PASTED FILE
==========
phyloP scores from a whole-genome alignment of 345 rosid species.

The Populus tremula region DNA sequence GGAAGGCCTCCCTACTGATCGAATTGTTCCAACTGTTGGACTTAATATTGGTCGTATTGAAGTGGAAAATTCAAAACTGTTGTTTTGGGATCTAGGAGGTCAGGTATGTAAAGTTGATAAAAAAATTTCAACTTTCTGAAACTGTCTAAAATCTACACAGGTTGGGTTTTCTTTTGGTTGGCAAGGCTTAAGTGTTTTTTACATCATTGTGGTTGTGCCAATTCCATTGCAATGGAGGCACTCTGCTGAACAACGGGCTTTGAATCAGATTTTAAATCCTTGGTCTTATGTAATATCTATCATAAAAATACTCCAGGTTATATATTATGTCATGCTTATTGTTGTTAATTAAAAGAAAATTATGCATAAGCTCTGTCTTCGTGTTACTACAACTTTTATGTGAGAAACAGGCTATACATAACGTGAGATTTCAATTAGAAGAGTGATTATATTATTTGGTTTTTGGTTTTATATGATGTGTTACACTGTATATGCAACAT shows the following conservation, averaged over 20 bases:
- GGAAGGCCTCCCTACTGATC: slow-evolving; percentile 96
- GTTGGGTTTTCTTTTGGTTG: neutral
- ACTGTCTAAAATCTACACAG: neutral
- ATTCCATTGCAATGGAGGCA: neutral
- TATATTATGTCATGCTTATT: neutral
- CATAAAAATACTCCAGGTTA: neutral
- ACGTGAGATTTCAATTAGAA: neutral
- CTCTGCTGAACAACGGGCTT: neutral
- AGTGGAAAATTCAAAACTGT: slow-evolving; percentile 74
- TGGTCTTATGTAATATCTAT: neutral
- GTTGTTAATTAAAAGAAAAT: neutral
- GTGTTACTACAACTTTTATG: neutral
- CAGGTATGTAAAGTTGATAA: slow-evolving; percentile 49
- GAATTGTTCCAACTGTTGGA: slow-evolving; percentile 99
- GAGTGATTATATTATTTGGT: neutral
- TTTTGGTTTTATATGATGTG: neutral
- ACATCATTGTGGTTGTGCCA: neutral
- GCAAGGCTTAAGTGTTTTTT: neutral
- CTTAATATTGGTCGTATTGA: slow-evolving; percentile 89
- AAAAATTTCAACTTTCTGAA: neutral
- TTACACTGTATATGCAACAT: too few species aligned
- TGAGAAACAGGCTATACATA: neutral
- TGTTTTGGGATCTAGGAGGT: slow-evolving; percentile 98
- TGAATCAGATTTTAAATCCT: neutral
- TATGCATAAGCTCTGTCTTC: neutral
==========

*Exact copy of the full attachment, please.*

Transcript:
phyloP scores from a whole-genome alignment of 345 rosid species.

The Populus tremula region DNA sequence GGAAGGCCTCCCTACTGATCGAATTGTTCCAACTGTTGGACTTAATATTGGTCGTATTGAAGTGGAAAATTCAAAACTGTTGTTTTGGGATCTAGGAGGTCAGGTATGTAAAGTTGATAAAAAAATTTCAACTTTCTGAAACTGTCTAAAATCTACACAGGTTGGGTTTTCTTTTGGTTGGCAAGGCTTAAGTGTTTTTTACATCATTGTGGTTGTGCCAATTCCATTGCAATGGAGGCACTCTGCTGAACAACGGGCTTTGAATCAGATTTTAAATCCTTGGTCTTATGTAATATCTATCATAAAAATACTCCAGGTTATATATTATGTCATGCTTATTGTTGTTAATTAAAAGAAAATTATGCATAAGCTCTGTCTTCGTGTTACTACAACTTTTATGTGAGAAACAGGCTATACATAACGTGAGATTTCAATTAGAAGAGTGATTATATTATTTGGTTTTTGGTTTTATATGATGTGTTACACTGTATATGCAACAT shows the following conservation, averaged over 20 bases:
- GGAAGGCCTCCCTACTGATC: slow-evolving; percentile 96
- GTTGGGTTTTCTTTTGGTTG: neutral
- ACTGTCTAAAATCTACACAG: neutral
- ATTCCATTGCAATGGAGGCA: neutral
- TATATTATGTCATGCTTATT: neutral
- CATAAAAATACTCCAGGTTA: neutral
- ACGTGAGATTTCAATTAGAA: neutral
- CTCTGCTGAACAACGGGCTT: neutral
- AGTGGAAAATTCAAAACTGT: slow-evolving; percentile 74
- TGGTCTTATGTAATATCTAT: neutral
- GTTGTTAATTAAAAGAAAAT: neutral
- GTGTTACTACAACTTTTATG: neutral
- CAGGTATGTAAAGTTGATAA: slow-evolving; percentile 49
- GAATTGTTCCAACTGTTGGA: slow-evolving; percentile 99
- GAGTGATTATATTATTTGGT: neutral
- TTTTGGTTTTATATGATGTG: neutral
- ACATCATTGTGGTTGTGCCA: neutral
- GCAAGGCTTAAGTGTTTTTT: neutral
- CTTAATATTGGTCGTATTGA: slow-evolving; percentile 89
- AAAAATTTCAACTTTCTGAA: neutral
- TTACACTGTATATGCAACAT: too few species aligned
- TGAGAAACAGGCTATACATA: neutral
- TGTTTTGGGATCTAGGAGGT: slow-evolving; percentile 98
- TGAATCAGATTTTAAATCCT: neutral
- TATGCATAAGCTCTGTCTTC: neutral